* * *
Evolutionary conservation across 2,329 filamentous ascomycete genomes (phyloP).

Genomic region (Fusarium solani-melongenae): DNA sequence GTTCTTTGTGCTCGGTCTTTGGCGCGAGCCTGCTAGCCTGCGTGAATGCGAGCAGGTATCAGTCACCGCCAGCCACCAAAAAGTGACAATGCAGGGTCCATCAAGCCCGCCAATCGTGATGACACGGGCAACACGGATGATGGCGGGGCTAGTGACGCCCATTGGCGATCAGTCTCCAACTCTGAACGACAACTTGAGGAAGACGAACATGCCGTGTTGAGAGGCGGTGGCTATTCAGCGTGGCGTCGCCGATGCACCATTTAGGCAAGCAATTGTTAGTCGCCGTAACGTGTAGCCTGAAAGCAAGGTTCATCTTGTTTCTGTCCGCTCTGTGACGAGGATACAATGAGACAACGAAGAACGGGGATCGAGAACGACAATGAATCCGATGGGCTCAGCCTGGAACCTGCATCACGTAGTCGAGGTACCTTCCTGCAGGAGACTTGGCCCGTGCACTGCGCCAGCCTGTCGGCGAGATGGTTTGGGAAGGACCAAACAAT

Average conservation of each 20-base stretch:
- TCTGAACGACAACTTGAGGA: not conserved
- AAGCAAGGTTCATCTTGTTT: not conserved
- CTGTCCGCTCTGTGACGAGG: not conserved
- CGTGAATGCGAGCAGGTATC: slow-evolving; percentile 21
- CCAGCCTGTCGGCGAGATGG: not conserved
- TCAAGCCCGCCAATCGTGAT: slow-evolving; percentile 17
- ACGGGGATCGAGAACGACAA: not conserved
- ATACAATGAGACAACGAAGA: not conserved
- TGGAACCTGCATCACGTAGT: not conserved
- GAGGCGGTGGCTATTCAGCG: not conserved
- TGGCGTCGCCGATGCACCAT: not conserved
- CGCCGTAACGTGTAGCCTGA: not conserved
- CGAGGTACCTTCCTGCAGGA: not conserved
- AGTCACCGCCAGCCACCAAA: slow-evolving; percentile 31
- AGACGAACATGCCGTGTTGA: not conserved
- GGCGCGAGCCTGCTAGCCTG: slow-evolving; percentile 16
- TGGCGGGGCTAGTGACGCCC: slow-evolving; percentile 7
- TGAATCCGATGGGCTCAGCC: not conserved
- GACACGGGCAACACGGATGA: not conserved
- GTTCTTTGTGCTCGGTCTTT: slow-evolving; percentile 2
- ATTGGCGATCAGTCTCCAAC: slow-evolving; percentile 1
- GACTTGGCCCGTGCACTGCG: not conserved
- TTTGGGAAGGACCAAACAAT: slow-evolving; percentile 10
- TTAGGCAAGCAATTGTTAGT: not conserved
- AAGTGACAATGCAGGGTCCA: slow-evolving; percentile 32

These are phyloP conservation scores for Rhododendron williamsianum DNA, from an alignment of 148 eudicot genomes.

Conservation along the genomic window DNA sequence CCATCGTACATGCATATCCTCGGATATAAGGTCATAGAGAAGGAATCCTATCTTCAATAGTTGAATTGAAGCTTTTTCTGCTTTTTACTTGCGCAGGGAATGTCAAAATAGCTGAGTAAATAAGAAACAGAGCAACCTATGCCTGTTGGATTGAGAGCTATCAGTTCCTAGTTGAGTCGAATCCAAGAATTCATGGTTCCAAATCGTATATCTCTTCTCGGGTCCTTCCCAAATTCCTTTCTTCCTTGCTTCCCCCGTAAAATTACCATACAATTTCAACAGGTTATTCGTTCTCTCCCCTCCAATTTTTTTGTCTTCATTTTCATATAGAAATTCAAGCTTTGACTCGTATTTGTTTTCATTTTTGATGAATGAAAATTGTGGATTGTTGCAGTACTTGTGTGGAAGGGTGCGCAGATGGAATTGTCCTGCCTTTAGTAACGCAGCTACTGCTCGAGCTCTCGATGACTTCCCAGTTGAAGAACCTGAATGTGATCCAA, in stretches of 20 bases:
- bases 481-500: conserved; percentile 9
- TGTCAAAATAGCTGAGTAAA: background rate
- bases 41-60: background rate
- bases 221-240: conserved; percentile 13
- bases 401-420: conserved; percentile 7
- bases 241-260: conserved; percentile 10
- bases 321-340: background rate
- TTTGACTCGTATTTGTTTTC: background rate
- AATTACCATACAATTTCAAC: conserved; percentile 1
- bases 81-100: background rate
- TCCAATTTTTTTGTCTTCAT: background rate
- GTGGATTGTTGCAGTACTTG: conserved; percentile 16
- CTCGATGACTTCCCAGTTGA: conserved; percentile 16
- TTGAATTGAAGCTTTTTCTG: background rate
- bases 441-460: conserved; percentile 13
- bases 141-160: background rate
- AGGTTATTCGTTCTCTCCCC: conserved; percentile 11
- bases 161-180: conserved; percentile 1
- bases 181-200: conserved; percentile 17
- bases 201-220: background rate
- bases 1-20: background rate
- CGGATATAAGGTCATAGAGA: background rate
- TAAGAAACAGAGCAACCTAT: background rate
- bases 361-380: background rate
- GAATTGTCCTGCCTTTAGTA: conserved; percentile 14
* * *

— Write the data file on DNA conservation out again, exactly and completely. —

Evolutionary conservation across 2,329 filamentous ascomycete genomes (phyloP).

Genomic region (Fusarium solani-melongenae): DNA sequence GTTCTTTGTGCTCGGTCTTTGGCGCGAGCCTGCTAGCCTGCGTGAATGCGAGCAGGTATCAGTCACCGCCAGCCACCAAAAAGTGACAATGCAGGGTCCATCAAGCCCGCCAATCGTGATGACACGGGCAACACGGATGATGGCGGGGCTAGTGACGCCCATTGGCGATCAGTCTCCAACTCTGAACGACAACTTGAGGAAGACGAACATGCCGTGTTGAGAGGCGGTGGCTATTCAGCGTGGCGTCGCCGATGCACCATTTAGGCAAGCAATTGTTAGTCGCCGTAACGTGTAGCCTGAAAGCAAGGTTCATCTTGTTTCTGTCCGCTCTGTGACGAGGATACAATGAGACAACGAAGAACGGGGATCGAGAACGACAATGAATCCGATGGGCTCAGCCTGGAACCTGCATCACGTAGTCGAGGTACCTTCCTGCAGGAGACTTGGCCCGTGCACTGCGCCAGCCTGTCGGCGAGATGGTTTGGGAAGGACCAAACAAT

Average conservation of each 20-base stretch:
- TCTGAACGACAACTTGAGGA: not conserved
- AAGCAAGGTTCATCTTGTTT: not conserved
- CTGTCCGCTCTGTGACGAGG: not conserved
- CGTGAATGCGAGCAGGTATC: slow-evolving; percentile 21
- CCAGCCTGTCGGCGAGATGG: not conserved
- TCAAGCCCGCCAATCGTGAT: slow-evolving; percentile 17
- ACGGGGATCGAGAACGACAA: not conserved
- ATACAATGAGACAACGAAGA: not conserved
- TGGAACCTGCATCACGTAGT: not conserved
- GAGGCGGTGGCTATTCAGCG: not conserved
- TGGCGTCGCCGATGCACCAT: not conserved
- CGCCGTAACGTGTAGCCTGA: not conserved
- CGAGGTACCTTCCTGCAGGA: not conserved
- AGTCACCGCCAGCCACCAAA: slow-evolving; percentile 31
- AGACGAACATGCCGTGTTGA: not conserved
- GGCGCGAGCCTGCTAGCCTG: slow-evolving; percentile 16
- TGGCGGGGCTAGTGACGCCC: slow-evolving; percentile 7
- TGAATCCGATGGGCTCAGCC: not conserved
- GACACGGGCAACACGGATGA: not conserved
- GTTCTTTGTGCTCGGTCTTT: slow-evolving; percentile 2
- ATTGGCGATCAGTCTCCAAC: slow-evolving; percentile 1
- GACTTGGCCCGTGCACTGCG: not conserved
- TTTGGGAAGGACCAAACAAT: slow-evolving; percentile 10
- TTAGGCAAGCAATTGTTAGT: not conserved
- AAGTGACAATGCAGGGTCCA: slow-evolving; percentile 32

These are phyloP conservation scores for Rhododendron williamsianum DNA, from an alignment of 148 eudicot genomes.

Conservation along the genomic window DNA sequence CCATCGTACATGCATATCCTCGGATATAAGGTCATAGAGAAGGAATCCTATCTTCAATAGTTGAATTGAAGCTTTTTCTGCTTTTTACTTGCGCAGGGAATGTCAAAATAGCTGAGTAAATAAGAAACAGAGCAACCTATGCCTGTTGGATTGAGAGCTATCAGTTCCTAGTTGAGTCGAATCCAAGAATTCATGGTTCCAAATCGTATATCTCTTCTCGGGTCCTTCCCAAATTCCTTTCTTCCTTGCTTCCCCCGTAAAATTACCATACAATTTCAACAGGTTATTCGTTCTCTCCCCTCCAATTTTTTTGTCTTCATTTTCATATAGAAATTCAAGCTTTGACTCGTATTTGTTTTCATTTTTGATGAATGAAAATTGTGGATTGTTGCAGTACTTGTGTGGAAGGGTGCGCAGATGGAATTGTCCTGCCTTTAGTAACGCAGCTACTGCTCGAGCTCTCGATGACTTCCCAGTTGAAGAACCTGAATGTGATCCAA, in stretches of 20 bases:
- bases 481-500: conserved; percentile 9
- TGTCAAAATAGCTGAGTAAA: background rate
- bases 41-60: background rate
- bases 221-240: conserved; percentile 13
- bases 401-420: conserved; percentile 7
- bases 241-260: conserved; percentile 10
- bases 321-340: background rate
- TTTGACTCGTATTTGTTTTC: background rate
- AATTACCATACAATTTCAAC: conserved; percentile 1
- bases 81-100: background rate
- TCCAATTTTTTTGTCTTCAT: background rate
- GTGGATTGTTGCAGTACTTG: conserved; percentile 16
- CTCGATGACTTCCCAGTTGA: conserved; percentile 16
- TTGAATTGAAGCTTTTTCTG: background rate
- bases 441-460: conserved; percentile 13
- bases 141-160: background rate
- AGGTTATTCGTTCTCTCCCC: conserved; percentile 11
- bases 161-180: conserved; percentile 1
- bases 181-200: conserved; percentile 17
- bases 201-220: background rate
- bases 1-20: background rate
- CGGATATAAGGTCATAGAGA: background rate
- TAAGAAACAGAGCAACCTAT: background rate
- bases 361-380: background rate
- GAATTGTCCTGCCTTTAGTA: conserved; percentile 14